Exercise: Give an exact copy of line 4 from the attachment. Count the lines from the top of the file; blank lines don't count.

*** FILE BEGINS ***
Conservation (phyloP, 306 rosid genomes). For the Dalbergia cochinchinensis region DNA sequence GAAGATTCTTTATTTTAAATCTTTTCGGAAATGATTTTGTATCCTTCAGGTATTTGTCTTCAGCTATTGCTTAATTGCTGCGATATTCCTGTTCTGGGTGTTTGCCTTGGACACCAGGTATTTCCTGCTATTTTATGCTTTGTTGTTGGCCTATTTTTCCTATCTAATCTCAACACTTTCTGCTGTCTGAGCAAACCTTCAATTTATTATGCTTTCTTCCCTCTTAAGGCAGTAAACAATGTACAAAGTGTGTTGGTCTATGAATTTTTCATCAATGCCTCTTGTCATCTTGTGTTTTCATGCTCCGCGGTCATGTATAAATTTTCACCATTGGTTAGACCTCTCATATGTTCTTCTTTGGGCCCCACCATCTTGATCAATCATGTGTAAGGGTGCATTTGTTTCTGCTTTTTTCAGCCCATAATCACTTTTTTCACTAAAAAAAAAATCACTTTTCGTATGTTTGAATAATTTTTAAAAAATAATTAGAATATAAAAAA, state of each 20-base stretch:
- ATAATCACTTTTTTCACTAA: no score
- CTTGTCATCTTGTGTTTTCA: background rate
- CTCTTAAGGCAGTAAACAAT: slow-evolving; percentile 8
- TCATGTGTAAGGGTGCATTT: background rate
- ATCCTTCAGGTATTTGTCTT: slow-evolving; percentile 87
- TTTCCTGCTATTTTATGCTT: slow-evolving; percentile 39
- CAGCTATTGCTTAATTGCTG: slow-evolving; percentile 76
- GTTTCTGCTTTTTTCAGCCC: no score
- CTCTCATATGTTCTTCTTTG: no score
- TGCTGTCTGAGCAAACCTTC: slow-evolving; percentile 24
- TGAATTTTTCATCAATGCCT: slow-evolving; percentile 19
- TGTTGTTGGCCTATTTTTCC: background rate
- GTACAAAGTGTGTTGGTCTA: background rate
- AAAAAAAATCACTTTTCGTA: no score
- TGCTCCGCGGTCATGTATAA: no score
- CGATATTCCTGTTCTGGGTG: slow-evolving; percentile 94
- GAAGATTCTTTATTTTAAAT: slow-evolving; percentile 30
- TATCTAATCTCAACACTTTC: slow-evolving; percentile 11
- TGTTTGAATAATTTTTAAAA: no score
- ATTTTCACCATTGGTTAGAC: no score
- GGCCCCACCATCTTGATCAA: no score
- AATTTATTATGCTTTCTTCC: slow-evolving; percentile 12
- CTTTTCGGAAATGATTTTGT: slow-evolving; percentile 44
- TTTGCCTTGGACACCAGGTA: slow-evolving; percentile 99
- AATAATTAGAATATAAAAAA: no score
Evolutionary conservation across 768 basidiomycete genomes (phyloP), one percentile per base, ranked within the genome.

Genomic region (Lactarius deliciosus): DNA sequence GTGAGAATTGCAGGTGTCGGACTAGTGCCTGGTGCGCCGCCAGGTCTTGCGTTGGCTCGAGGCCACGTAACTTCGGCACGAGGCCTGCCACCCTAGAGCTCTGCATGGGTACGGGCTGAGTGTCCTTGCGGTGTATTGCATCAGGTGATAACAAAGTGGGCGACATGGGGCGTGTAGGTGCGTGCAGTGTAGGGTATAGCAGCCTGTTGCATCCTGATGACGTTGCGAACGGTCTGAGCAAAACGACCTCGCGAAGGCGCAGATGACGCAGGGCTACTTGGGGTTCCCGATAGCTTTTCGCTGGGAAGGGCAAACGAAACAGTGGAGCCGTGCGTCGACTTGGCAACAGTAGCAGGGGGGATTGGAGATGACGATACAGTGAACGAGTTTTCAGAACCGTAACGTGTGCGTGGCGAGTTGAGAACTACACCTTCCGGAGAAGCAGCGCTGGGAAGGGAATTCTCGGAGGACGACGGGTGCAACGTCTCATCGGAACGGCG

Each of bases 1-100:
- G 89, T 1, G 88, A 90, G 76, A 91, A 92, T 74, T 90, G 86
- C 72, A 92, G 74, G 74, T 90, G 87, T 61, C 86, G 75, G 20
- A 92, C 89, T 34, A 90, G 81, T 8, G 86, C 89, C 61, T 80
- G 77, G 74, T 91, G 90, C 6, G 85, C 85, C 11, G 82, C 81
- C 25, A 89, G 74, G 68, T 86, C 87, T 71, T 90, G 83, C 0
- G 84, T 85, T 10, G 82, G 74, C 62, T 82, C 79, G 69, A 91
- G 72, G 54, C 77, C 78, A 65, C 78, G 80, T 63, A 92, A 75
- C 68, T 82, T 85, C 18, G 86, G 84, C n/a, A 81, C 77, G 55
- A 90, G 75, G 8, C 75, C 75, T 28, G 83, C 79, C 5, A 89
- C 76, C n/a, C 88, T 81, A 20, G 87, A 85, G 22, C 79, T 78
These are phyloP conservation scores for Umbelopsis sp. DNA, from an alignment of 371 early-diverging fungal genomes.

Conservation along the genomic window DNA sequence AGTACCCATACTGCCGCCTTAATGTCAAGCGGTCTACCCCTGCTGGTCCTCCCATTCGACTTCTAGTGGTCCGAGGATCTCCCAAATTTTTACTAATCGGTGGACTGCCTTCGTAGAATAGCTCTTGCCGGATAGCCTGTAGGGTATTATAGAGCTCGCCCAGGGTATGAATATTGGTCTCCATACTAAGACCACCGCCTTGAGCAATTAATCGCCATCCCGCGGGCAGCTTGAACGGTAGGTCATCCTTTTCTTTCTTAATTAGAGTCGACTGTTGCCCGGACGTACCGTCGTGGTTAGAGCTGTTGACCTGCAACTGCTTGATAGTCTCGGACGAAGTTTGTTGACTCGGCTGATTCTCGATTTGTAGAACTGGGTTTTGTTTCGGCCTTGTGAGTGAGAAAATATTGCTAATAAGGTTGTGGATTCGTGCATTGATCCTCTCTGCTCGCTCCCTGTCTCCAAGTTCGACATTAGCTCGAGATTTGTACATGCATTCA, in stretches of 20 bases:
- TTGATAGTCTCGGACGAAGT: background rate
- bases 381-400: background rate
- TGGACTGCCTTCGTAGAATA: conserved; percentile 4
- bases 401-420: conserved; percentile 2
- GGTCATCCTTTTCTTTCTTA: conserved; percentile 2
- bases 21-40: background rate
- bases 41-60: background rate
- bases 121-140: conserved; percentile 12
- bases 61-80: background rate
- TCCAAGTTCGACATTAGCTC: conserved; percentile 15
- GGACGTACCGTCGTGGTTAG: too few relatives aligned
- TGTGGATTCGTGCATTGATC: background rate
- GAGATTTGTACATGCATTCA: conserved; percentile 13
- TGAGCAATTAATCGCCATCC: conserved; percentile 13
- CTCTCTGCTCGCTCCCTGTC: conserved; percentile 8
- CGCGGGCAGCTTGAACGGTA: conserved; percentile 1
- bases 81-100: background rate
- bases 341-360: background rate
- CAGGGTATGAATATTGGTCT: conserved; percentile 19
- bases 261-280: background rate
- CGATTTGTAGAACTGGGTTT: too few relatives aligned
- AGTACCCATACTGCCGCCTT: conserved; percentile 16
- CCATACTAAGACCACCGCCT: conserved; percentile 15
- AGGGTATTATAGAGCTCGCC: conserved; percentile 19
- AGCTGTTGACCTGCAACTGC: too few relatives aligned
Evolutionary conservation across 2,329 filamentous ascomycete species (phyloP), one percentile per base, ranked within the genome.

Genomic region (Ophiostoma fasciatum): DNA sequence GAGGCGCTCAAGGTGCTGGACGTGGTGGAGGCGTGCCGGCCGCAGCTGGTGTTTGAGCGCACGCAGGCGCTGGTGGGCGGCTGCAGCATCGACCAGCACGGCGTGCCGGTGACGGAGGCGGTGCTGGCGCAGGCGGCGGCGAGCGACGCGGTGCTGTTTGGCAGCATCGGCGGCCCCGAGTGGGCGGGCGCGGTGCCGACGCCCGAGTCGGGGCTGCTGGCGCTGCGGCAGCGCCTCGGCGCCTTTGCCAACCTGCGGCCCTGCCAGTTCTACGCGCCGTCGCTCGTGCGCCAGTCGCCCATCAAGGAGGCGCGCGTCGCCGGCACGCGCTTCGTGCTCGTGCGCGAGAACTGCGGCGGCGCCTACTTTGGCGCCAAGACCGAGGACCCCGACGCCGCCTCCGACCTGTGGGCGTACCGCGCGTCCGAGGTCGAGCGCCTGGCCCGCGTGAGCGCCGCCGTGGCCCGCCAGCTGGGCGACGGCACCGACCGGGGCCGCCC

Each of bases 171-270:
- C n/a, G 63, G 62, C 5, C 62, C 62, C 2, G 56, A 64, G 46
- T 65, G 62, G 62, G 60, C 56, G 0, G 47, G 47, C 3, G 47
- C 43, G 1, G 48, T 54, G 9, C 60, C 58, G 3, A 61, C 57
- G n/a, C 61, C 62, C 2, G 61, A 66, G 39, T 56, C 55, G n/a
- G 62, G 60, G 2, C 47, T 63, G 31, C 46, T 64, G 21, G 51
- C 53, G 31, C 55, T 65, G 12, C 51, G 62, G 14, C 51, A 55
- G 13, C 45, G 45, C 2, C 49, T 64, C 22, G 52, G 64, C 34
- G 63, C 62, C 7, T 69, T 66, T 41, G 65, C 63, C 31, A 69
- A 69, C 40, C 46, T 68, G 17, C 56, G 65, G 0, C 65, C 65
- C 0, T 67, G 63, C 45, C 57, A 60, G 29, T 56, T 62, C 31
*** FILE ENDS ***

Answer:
- CTCTTAAGGCAGTAAACAAT: slow-evolving; percentile 8